Science in Space

    So far, the project has tested two new types of material. Both are ‘intermetallics’ – compounds of metals with an ordered structure. This structure gives the materials unique properties making them suitable for these high-performance applications.

    Titanium aluminide is incredibly strong, even at searing temperatures. It is ideal for making jet-engine parts which have to withstand great heat and huge forces. Even better, having half the density of the usual material means the engines will be lighter, need less fuel and so produce less pollution.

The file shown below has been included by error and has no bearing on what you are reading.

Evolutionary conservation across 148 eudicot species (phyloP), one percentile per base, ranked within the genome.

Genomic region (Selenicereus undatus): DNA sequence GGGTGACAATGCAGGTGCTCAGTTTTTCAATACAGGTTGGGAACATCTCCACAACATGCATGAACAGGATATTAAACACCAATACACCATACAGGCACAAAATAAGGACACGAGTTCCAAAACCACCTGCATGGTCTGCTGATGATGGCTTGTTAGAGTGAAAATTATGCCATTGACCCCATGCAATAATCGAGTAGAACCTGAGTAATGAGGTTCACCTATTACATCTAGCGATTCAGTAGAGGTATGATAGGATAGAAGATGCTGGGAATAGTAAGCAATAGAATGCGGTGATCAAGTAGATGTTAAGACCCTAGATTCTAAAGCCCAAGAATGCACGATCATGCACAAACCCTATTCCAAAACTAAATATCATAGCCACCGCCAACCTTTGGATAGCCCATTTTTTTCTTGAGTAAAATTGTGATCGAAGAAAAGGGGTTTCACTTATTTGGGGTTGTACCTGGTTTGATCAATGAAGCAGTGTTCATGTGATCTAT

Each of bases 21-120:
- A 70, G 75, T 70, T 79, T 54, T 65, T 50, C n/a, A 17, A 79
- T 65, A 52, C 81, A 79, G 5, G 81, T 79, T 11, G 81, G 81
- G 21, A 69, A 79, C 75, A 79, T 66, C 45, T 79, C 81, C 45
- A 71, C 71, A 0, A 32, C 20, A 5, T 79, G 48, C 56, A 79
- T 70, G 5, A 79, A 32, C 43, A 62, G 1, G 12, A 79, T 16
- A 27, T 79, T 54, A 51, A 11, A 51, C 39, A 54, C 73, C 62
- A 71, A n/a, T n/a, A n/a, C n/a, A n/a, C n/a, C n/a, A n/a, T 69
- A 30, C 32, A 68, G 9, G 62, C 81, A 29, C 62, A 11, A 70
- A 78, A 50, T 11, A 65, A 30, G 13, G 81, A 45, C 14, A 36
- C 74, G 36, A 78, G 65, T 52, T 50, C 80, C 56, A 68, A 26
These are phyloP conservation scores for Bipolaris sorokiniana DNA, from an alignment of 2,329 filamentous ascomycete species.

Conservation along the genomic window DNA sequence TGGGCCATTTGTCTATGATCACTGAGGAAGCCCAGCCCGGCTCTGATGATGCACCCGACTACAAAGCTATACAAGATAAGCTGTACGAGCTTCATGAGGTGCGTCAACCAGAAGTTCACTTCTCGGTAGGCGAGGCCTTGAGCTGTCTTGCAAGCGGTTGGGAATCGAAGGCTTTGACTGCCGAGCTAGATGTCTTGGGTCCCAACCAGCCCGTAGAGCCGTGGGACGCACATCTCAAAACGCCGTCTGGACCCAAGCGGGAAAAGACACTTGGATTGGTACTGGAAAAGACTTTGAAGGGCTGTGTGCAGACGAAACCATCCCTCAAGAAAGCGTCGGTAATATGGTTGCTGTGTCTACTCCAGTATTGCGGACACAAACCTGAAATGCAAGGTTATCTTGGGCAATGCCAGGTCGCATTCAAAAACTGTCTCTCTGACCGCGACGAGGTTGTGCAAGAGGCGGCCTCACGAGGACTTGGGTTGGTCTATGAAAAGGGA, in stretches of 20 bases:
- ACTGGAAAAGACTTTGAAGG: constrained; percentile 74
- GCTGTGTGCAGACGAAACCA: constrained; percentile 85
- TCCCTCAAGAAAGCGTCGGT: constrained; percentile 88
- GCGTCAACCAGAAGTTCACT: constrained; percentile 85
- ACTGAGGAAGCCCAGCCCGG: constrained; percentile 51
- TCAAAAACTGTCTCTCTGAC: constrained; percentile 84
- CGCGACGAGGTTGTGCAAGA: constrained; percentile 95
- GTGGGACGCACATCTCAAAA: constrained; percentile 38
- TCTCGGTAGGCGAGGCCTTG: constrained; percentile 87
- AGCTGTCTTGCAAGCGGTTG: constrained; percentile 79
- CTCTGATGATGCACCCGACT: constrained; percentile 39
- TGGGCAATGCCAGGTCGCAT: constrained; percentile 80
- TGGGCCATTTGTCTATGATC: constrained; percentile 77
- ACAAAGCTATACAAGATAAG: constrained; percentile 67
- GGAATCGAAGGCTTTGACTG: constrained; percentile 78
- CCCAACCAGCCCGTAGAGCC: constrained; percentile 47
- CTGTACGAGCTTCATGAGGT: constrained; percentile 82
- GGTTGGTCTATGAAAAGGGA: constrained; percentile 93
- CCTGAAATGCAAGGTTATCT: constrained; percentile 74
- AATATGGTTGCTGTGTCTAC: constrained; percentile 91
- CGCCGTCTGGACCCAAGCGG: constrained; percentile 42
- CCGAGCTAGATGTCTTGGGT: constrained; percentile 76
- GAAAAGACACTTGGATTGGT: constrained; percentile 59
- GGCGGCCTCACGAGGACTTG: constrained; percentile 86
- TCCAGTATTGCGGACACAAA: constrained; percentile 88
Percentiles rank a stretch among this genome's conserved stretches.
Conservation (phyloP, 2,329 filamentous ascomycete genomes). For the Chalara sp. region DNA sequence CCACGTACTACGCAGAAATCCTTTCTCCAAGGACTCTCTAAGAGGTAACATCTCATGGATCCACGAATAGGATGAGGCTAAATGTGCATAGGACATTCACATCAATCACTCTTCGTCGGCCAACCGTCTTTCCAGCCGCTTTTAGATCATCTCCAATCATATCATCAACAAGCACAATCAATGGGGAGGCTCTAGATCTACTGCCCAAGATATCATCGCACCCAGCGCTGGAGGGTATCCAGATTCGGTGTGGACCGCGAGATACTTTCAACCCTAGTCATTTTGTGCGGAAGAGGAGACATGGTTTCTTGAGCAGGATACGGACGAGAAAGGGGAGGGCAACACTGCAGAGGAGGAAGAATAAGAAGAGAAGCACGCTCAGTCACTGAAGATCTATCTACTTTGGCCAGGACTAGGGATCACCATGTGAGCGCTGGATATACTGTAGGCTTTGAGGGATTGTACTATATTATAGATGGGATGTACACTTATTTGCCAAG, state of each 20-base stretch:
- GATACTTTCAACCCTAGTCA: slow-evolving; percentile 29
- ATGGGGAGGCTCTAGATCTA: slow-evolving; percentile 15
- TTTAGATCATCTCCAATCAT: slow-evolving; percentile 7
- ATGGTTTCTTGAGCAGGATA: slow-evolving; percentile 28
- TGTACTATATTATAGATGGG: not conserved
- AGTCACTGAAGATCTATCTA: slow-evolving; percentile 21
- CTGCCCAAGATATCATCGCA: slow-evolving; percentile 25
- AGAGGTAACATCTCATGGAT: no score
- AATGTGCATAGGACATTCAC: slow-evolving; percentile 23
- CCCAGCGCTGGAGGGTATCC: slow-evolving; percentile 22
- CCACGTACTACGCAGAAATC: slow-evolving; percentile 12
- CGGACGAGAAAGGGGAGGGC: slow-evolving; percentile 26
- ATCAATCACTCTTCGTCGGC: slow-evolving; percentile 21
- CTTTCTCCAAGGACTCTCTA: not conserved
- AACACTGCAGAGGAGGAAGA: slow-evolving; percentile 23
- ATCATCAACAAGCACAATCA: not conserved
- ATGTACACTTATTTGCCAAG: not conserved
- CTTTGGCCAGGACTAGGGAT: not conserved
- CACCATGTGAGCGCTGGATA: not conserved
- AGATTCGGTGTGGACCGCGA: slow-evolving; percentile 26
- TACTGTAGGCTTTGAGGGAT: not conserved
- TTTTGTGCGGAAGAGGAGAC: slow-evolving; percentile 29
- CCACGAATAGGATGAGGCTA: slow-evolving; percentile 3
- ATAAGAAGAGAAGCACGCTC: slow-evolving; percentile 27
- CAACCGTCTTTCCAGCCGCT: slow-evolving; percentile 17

Nickel aluminide is revolutionising the way hydrogen fuel cells work, making them cheaper and more efficient. Hydrogen power could one day provide clean, non-polluting energy to power our cars, scooters and even laptops and mobile phones.


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